If you are using PowerPivot for Excel 2010, then click here.
The following collections of links and resources will help you go from short video overviews of PowerPivot and Power View capability to being fairly proficient.
Here’s a collection of short videos from Microsoft on Excel 2013 PowerPivot and Power View.
There are more links to videos later in the blog.
PowerPivot in Microsoft Excel 2013 does not have to be downloaded. It is already installed, you just have to enable it. While you are enabling PowerPivot you should enable Power View at the same time.
The PowerPivot for Excel 2013 tutorial is a sequence that begins by importing data and teaching you about the data model behind the PowerPivot. It goes all the way through to creating some amazing charts in Power View.
It’s easy on Microsoft’s website to start a tutorial for the wrong version of Excel. Be careful. This series of tutorials takes you from creating a data model and importing data, to joining data, adding calculated fields, using a Pivot Table, and finally building awesome dashboards using Power View. Grab a snack, warm up the cup, and set your Microsoft Skype to “Do Not Interrupt” and learn some cool stuff.
1. Import Data into Excel 2013, and Create a Data Model
2. Extend Data Model relationships using Excel 2013, PowerPivot, and DAX
3. Create Map-based Power View Reports
4. Incorporate Internet Data, and Set Power View Report Defaults
5. Create Amazing Power View Reports – Part 1
6. Create Amazing Power View Reports – Part 2
You’ve already seen earlier information about Power View for Excel 2013. The previous tutorial for PowerPivot also included multiple tutorials on how to create Power View dashboards. The following tutorial is devoted exclusively to Power View.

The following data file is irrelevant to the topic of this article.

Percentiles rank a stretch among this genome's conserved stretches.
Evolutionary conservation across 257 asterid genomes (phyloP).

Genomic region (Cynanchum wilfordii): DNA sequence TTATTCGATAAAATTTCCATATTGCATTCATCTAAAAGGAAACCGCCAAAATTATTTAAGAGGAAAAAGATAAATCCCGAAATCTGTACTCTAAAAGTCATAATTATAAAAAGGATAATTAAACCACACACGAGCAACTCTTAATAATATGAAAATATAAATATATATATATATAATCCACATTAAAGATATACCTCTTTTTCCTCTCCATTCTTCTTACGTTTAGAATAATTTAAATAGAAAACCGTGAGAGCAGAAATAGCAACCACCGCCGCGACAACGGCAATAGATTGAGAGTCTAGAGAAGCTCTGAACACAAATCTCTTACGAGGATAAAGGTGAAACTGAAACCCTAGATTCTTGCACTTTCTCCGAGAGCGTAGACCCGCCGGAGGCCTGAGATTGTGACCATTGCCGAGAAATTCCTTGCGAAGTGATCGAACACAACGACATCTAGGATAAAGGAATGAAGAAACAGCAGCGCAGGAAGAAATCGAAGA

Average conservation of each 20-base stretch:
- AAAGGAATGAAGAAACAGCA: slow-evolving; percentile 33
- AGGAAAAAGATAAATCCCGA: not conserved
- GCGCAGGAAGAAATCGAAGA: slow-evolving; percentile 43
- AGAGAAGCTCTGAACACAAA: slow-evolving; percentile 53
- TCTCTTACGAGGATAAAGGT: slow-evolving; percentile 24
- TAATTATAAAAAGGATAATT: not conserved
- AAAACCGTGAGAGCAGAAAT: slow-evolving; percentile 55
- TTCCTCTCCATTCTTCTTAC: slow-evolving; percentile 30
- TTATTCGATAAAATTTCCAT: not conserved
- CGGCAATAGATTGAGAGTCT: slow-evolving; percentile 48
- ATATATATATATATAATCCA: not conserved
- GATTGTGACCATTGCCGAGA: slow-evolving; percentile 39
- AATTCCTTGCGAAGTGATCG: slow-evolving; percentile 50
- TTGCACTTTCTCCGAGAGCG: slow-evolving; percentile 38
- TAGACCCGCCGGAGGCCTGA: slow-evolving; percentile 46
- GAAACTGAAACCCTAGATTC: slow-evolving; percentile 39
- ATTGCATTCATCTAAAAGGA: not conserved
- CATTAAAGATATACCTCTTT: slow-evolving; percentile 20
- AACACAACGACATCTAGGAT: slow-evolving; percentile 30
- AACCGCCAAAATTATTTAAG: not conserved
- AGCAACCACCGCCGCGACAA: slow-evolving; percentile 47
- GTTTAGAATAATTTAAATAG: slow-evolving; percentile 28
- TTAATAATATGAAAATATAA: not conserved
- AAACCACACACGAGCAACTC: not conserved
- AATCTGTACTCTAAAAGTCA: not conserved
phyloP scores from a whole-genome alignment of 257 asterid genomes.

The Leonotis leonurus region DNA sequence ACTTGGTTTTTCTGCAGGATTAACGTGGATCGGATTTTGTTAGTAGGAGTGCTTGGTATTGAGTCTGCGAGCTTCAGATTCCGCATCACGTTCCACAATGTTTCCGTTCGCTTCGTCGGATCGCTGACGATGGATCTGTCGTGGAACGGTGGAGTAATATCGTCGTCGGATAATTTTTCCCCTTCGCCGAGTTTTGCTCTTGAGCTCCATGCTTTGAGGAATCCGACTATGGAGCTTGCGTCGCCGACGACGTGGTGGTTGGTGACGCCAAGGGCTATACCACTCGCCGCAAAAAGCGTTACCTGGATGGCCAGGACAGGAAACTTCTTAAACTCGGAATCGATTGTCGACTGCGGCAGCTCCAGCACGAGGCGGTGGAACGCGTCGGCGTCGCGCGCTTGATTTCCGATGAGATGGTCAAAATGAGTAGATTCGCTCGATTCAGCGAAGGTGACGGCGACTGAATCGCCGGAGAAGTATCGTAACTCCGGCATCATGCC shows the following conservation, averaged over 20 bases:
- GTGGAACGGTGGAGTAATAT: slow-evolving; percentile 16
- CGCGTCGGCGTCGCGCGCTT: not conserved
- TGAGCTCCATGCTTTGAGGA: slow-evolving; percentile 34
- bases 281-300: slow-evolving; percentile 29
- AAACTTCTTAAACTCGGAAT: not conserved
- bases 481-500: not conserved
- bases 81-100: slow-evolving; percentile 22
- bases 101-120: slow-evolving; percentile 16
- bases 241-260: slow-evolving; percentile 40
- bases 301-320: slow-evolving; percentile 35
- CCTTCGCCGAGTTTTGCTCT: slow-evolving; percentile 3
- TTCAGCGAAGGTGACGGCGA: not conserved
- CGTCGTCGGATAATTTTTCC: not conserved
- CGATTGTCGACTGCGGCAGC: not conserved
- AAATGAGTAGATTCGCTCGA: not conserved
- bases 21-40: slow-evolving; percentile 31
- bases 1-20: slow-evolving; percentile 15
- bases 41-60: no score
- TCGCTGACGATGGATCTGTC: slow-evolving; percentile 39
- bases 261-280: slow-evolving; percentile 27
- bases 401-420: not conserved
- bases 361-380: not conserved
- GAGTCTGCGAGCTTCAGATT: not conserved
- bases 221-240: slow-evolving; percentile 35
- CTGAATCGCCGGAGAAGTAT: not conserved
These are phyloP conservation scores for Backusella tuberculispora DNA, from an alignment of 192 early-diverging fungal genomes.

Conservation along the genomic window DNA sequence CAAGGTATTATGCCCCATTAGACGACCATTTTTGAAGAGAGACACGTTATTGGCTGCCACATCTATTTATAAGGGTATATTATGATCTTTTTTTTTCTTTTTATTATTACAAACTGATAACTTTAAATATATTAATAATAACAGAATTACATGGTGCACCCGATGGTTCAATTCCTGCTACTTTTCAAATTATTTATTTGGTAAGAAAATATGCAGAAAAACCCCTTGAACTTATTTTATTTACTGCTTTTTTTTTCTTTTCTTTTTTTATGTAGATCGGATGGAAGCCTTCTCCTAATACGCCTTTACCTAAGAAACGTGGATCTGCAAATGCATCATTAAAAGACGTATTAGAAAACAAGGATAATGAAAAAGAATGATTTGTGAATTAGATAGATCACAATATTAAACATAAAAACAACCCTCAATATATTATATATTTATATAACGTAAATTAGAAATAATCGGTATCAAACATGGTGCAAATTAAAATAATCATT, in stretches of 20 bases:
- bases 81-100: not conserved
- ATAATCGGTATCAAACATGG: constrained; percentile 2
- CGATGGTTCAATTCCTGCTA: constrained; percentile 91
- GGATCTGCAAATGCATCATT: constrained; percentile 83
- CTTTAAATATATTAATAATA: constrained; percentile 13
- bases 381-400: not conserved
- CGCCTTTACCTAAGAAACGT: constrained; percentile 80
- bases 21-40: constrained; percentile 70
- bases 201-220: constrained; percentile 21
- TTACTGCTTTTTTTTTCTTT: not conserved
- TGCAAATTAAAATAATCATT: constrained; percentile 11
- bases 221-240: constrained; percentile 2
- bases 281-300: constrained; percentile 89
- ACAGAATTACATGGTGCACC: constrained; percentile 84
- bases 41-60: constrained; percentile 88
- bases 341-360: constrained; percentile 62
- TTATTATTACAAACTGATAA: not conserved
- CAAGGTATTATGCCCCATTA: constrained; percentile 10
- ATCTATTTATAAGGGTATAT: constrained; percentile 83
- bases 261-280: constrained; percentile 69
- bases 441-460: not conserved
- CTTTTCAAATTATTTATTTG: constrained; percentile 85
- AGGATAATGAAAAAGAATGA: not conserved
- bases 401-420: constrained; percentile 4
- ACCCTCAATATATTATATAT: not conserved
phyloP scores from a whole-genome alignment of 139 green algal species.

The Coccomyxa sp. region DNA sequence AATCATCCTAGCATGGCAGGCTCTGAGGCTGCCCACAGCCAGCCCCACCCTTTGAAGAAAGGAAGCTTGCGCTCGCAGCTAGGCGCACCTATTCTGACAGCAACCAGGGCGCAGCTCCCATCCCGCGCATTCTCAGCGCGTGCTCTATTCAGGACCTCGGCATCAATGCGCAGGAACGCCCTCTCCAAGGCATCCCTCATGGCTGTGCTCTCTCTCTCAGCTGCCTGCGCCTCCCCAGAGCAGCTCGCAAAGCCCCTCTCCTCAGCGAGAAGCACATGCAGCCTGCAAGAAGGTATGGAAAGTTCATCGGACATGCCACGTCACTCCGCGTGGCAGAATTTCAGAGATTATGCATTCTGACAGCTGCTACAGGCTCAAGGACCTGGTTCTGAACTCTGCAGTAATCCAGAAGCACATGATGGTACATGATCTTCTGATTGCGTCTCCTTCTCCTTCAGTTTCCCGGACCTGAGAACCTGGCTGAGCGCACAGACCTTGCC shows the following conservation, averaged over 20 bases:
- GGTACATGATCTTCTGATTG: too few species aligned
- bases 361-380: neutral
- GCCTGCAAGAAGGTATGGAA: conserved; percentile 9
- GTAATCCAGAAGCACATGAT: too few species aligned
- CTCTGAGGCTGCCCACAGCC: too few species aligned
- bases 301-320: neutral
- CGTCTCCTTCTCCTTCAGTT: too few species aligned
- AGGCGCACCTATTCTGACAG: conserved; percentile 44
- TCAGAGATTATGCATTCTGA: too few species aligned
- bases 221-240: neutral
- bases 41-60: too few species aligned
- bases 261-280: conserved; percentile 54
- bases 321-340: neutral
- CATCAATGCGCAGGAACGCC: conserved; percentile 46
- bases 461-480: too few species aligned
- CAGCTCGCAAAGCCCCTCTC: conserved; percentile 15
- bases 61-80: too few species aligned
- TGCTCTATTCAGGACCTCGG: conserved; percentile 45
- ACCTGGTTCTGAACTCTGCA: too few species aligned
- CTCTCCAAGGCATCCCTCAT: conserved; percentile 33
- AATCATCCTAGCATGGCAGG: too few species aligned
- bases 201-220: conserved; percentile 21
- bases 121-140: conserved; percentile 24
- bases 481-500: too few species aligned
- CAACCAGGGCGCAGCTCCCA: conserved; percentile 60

For a longer video that shows a number of tips and tricks, checkout this presentation made at the Microsoft TechEd 2014 conference. It’s about an hour in length, but has some great stuff.
Data Analysis Expressions (DAX) are the new database functions built into both versions of PowerPivot. PowerPivot for Excel 2013 has additional functions to those in Excel 2010. Adding calculated columns to the data model and using many of the DAX functions will be straightforward to any intermediate Excel users. However, some of these DAX functions are very powerful, but are real brain twisters.
I highly recommend getting a copy of Rob Collie’s book. Rob was an insider in the development of the Power tools. A number of his tips and tricks saved me frustration and time.
DAX Formulas for PowerPivot by Rob Collie
Rob has a website with PowerPivot blog and classes at
As an introduction to PowerPivot for either Excel 2010 or Excel 2013 version take a look at
PowerPivot for the Data Analyst: Microsoft Excel 2010 by Bill Jelen
Bill’s book is published by Que, my old publisher.
Bill also has a series on playlist of 23 videos on Excel 2013’s PowerPivot, Power View, and Power Query (we didn’t talk about Power Query.)
To get the data files for all of the 2013 videos, download this file and scroll down to the PowerPivot for Excel 2013 section.
This Microsoft page has a lot of resources and tutorials. If you can’t figure out how to do something, come here.